A Compelling Reason to Behave in Nigeria

A Compelling Reason to Behave in Nigeria

En route to prison in Lagos.

SourcePius Utomi Ekpei/Getty

Why you should care

Because what good is a corrupt justice system if you never get to see a judge?

A lot of life can happen in three years. You can earn a law degree, watch a newborn grow into a toddler, start a company called Facebook and grow it from zero users to 100 million. In Nigeria, you might also spend as long waiting in jail to see a judge.

Nigerian detainees spend an average of 3.7 years behind bars while awaiting trial.

But it’s not uncommon to hear of someone being detained for even longer, according to multiple human rights reports, which cite the 3.7 years figure. Then the trials themselves often last multiple years. The kicker? Very few people are convicted once they make it before a judge. Only 28 percent of inmates, or fewer than 18,000, are serving actual sentences.

The percentage of Nigeria’s incarcerated who fall into the innocent-until-proven-guilty category is very similar to another country’s: America. In the States, 70 percent of people in jail haven’t been convicted of a crime. Tosin Osasona, who now works for the Center for Public Policy Alternatives in Lagos but used to be a lawyer, recalls the case of a young man. The 15-year-old had been playing football at a construction site with friends when another boy was either pushed or fell onto an iron rod and died. The teenager spent a decade locked away and was in his 20s when the Legal Aid Council of Nigeria learned of his case. The charges were eventually dropped, says Osasona. The prison guard service did not respond to requests for comment, but in news accounts a public information officer has confirmed the long pretrial detentions and said the government is actively working to address the problem.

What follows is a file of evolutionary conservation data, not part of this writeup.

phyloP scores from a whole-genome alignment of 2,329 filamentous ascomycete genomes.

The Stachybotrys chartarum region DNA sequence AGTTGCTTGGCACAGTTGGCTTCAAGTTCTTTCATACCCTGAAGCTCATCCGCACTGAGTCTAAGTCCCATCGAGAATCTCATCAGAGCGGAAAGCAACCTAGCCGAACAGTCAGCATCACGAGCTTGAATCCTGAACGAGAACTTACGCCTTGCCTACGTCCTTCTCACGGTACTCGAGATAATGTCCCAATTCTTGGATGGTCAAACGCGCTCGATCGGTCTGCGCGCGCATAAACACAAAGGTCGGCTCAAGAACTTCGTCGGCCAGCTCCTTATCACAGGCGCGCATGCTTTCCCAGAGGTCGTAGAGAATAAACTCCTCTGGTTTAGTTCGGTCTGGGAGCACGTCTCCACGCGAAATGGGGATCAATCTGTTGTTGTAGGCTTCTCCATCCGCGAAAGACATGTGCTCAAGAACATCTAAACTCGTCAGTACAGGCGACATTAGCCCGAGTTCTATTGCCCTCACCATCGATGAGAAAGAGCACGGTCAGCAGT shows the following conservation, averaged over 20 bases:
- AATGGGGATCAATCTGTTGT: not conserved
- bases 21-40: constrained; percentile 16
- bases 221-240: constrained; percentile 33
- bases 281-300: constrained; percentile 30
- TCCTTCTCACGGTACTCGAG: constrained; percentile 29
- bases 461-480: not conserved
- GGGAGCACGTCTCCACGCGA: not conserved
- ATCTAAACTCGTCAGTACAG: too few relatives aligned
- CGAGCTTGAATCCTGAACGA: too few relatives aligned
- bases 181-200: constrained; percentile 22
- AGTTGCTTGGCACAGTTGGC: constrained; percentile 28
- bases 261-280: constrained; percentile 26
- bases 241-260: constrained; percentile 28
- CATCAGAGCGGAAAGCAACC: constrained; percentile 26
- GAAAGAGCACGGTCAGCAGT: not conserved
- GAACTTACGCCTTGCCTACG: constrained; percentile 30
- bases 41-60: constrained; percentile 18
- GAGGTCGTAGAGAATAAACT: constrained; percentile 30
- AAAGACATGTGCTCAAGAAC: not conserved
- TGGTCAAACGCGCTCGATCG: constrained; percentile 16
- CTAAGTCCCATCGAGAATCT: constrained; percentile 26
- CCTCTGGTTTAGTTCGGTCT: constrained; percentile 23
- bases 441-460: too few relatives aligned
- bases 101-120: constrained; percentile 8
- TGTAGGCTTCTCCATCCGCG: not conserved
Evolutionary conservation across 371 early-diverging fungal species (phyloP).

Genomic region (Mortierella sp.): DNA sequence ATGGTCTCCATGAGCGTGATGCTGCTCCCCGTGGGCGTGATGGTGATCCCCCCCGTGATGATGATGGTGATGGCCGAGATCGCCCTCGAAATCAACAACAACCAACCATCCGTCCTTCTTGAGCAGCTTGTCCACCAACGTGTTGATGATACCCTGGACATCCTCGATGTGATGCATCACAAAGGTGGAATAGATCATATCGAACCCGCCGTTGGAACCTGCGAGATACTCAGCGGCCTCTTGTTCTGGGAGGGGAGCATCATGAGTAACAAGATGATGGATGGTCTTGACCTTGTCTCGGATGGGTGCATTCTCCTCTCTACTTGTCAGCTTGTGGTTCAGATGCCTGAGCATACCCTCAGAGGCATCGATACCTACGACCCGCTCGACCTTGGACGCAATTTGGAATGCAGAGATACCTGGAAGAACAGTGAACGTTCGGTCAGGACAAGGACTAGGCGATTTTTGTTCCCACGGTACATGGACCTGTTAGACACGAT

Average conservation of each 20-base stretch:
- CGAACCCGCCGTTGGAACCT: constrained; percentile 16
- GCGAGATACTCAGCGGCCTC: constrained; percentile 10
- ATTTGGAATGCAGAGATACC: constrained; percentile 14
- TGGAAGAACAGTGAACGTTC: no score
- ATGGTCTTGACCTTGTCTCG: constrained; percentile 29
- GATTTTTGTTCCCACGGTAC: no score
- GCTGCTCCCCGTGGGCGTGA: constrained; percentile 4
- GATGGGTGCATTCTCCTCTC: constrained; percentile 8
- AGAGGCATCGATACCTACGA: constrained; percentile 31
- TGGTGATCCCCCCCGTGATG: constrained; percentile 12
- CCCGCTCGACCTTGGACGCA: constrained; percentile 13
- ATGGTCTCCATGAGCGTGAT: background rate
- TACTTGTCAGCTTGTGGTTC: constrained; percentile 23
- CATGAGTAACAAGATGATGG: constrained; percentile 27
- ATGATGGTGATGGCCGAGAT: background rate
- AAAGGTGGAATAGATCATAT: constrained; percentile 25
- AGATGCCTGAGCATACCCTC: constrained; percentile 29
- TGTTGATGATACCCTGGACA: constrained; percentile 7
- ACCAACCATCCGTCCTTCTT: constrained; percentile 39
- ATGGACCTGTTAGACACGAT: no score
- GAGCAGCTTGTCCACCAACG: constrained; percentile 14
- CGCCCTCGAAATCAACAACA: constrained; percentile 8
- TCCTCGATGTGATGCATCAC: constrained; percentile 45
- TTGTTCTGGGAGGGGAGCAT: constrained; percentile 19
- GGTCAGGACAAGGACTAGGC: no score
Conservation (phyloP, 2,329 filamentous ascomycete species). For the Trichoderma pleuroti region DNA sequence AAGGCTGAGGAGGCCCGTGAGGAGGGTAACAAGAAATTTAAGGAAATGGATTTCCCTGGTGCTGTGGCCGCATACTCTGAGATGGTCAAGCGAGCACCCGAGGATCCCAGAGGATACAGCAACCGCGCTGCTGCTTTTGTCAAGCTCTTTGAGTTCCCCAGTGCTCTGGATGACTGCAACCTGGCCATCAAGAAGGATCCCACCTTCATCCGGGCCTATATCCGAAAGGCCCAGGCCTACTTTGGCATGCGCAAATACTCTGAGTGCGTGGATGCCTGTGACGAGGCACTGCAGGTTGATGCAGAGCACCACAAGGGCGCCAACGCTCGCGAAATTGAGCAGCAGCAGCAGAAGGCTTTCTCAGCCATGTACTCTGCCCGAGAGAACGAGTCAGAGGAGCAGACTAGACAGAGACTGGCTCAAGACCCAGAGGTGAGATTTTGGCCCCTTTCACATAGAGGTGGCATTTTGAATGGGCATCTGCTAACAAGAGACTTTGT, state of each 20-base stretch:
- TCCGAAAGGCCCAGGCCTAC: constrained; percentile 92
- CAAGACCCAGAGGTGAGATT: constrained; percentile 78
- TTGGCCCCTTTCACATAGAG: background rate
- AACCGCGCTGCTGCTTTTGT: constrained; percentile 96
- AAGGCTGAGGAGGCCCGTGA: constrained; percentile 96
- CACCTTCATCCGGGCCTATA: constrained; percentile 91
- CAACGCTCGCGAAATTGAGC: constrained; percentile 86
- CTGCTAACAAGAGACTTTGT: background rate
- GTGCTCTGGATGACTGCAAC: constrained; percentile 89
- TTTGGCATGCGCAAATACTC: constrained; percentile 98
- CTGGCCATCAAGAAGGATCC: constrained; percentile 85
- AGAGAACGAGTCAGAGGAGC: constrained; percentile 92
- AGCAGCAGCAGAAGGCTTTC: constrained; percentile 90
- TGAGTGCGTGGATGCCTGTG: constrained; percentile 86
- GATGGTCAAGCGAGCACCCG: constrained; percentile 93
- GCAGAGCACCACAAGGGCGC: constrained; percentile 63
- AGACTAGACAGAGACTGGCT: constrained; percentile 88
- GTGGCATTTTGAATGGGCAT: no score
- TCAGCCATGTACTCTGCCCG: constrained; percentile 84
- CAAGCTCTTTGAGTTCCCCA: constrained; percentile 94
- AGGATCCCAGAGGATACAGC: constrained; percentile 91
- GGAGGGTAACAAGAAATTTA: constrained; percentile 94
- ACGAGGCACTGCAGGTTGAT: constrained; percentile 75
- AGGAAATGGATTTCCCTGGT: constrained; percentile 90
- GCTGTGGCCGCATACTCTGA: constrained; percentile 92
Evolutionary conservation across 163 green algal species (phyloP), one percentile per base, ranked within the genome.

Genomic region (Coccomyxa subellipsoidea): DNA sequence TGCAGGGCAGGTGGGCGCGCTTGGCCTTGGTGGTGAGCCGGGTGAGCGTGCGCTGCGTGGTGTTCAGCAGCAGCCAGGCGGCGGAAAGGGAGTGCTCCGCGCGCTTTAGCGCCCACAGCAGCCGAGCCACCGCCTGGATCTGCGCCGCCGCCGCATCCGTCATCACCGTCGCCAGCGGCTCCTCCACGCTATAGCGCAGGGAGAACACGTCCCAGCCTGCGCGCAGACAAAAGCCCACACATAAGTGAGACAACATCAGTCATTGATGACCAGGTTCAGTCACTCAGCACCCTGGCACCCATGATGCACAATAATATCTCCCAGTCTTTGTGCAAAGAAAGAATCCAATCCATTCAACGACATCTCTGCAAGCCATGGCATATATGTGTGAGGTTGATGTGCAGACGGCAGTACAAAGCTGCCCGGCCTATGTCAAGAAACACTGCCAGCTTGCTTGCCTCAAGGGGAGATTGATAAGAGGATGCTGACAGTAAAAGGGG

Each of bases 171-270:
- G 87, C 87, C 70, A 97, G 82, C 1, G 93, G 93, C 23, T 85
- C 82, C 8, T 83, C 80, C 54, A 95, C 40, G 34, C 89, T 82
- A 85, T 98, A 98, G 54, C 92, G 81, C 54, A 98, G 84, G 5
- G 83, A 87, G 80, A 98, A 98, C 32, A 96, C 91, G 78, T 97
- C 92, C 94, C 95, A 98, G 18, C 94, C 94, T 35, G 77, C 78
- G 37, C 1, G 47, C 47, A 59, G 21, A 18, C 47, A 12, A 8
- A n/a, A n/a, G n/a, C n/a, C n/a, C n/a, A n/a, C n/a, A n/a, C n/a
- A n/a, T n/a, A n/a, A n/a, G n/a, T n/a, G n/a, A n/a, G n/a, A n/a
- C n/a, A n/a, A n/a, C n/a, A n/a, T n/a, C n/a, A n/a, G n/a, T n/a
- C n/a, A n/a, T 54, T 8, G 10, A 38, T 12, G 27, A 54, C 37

Many factors influence the lengthy wait times, a primary one being that very few prisoners have access to lawyers. Several international and local organizations have started programs to provide lawyers to indigent inmates in small jurisdictions and have had success improving the pipeline. Northwestern associate law professor Juliet Sorensen also points out that Nigeria is the most populous African country but has relatively few resources, which has left criminal justice institutions grossly unequipped. Like the States, Nigeria has adversarial courts, and it’s up to police to collect all evidence. Without resources, there is a tendency to turn to torture for confessions, says an Open Society Foundation report. At the same time, a relatively young democracy, the concept of mob justice is still very much woven into Nigeria’s culture, so people expect alleged criminals to be punished immediately. “The idea of a trial is alien,” says Osasona.

But the percentage of Nigeria’s incarcerated who fall into the innocent until proven guilty category is very similar to another developed country’s: America. In the States, 70 percent of people in jail haven’t been convicted of a crime. But “we don’t have the same excuses,” Sorensen says.

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